Step in hiring process

% POC candidates

Phone interviews

38% (5 of 13)

In-person interview

33% (2 of 6)


50% (1 of 2)


4. Get your staff talking about race and racism.

Maybe the most important thing you can do to create a real, lasting diversity and inclusion strategy is to get people talking about race and racism. These are challenging, difficult conversations that are easier to ignore. But the truth is that your strategy won’t go far if it isn’t grounded in ensuring everyone on your team has a common understanding of institutionalized racism.

At See3, we dedicate regular staff meetings to talking about race and racism. We read articles or watch videos that spark conversation about this topic, and get together to discuss (both in-person and remotely). A few resources we’ve used in the past:

After these conversations, I’ve been so impressed hearing my colleagues talk about how it’s shifted the ways that they’ve chosen to teach their children about race. It’s made a lasting impact on the company, and a lasting impact on the families of our team.

Let me say clearly - companies that do not make a real commitment to building more diverse, inclusive teams do not have many decades of profitability left. Same goes for fundraising dollars that nonprofits can anticipate if they don’t take action to diversify their staff and boards. See3 has lost business due to the lack of diversity on our team. But thankfully, we’ve also had clients reach out to us for new projects recently, specifically because we’ve made efforts to become a more inclusive company.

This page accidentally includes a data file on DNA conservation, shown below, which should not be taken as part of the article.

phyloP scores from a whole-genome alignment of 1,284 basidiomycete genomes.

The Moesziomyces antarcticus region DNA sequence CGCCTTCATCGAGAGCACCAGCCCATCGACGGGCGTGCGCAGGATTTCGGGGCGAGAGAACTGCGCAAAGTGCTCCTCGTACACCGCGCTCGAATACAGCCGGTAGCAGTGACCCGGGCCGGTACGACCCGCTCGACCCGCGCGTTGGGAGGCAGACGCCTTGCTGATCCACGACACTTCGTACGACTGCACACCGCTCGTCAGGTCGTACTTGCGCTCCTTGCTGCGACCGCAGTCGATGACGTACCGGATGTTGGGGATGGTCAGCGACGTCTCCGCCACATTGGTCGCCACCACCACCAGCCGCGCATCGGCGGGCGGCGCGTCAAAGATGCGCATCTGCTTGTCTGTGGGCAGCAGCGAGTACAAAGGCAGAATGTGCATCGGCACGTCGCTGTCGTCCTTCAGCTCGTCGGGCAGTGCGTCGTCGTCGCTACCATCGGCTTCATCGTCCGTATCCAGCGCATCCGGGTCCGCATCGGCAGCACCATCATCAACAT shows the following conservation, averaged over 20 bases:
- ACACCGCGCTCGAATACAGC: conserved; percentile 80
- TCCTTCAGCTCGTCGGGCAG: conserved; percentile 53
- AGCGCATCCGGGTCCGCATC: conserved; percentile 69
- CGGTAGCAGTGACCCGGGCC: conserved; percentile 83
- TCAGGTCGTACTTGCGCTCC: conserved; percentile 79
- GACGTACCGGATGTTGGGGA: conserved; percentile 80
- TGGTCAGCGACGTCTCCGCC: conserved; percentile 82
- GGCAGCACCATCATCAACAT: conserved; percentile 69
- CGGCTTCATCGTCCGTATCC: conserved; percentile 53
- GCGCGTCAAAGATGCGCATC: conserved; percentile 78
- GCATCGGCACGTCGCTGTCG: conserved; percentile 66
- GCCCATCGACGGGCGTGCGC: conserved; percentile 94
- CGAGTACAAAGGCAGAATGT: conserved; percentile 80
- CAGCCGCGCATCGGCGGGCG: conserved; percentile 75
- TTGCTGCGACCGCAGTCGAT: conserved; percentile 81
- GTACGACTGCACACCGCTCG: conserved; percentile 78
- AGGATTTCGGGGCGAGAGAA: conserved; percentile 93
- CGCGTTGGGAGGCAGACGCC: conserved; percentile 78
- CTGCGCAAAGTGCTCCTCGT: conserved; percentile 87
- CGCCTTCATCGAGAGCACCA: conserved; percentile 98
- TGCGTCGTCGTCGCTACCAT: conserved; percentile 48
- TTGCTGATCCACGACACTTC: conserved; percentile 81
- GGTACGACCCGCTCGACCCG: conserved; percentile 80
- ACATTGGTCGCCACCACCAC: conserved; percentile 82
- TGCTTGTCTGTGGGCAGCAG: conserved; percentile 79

We know we’re not experts here. We admit that we still have a lot to learn and know we might mess up along the way. But we also know it's our responsibility to do this, and we think it’s important to come forward as a small, progressive company who is doing this work.

If you’d like to learn more on this issue, check out our webinars from experts in the field on Creating Inclusion Strategies and Dismantling Racism Within Nonprofit Organizations. And if you’d like to talk more about implementing a diversity and inclusion strategy at your own company or nonprofit, don’t hesitate to get in touch.

Bridgett Colling is a Director of Content Strategy at See3 Communications, the digital agency for do-gooders. She is a frequent speaker on nonprofit digital marketing and productivity. More importantly, she’s a proud intersectional feminist and racial justice advocate. Connect with her at or @BridgettColling.


Have a story to share about your organization's diversity and inclusion efforts? Forefront would love to feature you! Email Kathleen Murphy, Director of Communications, Forefront.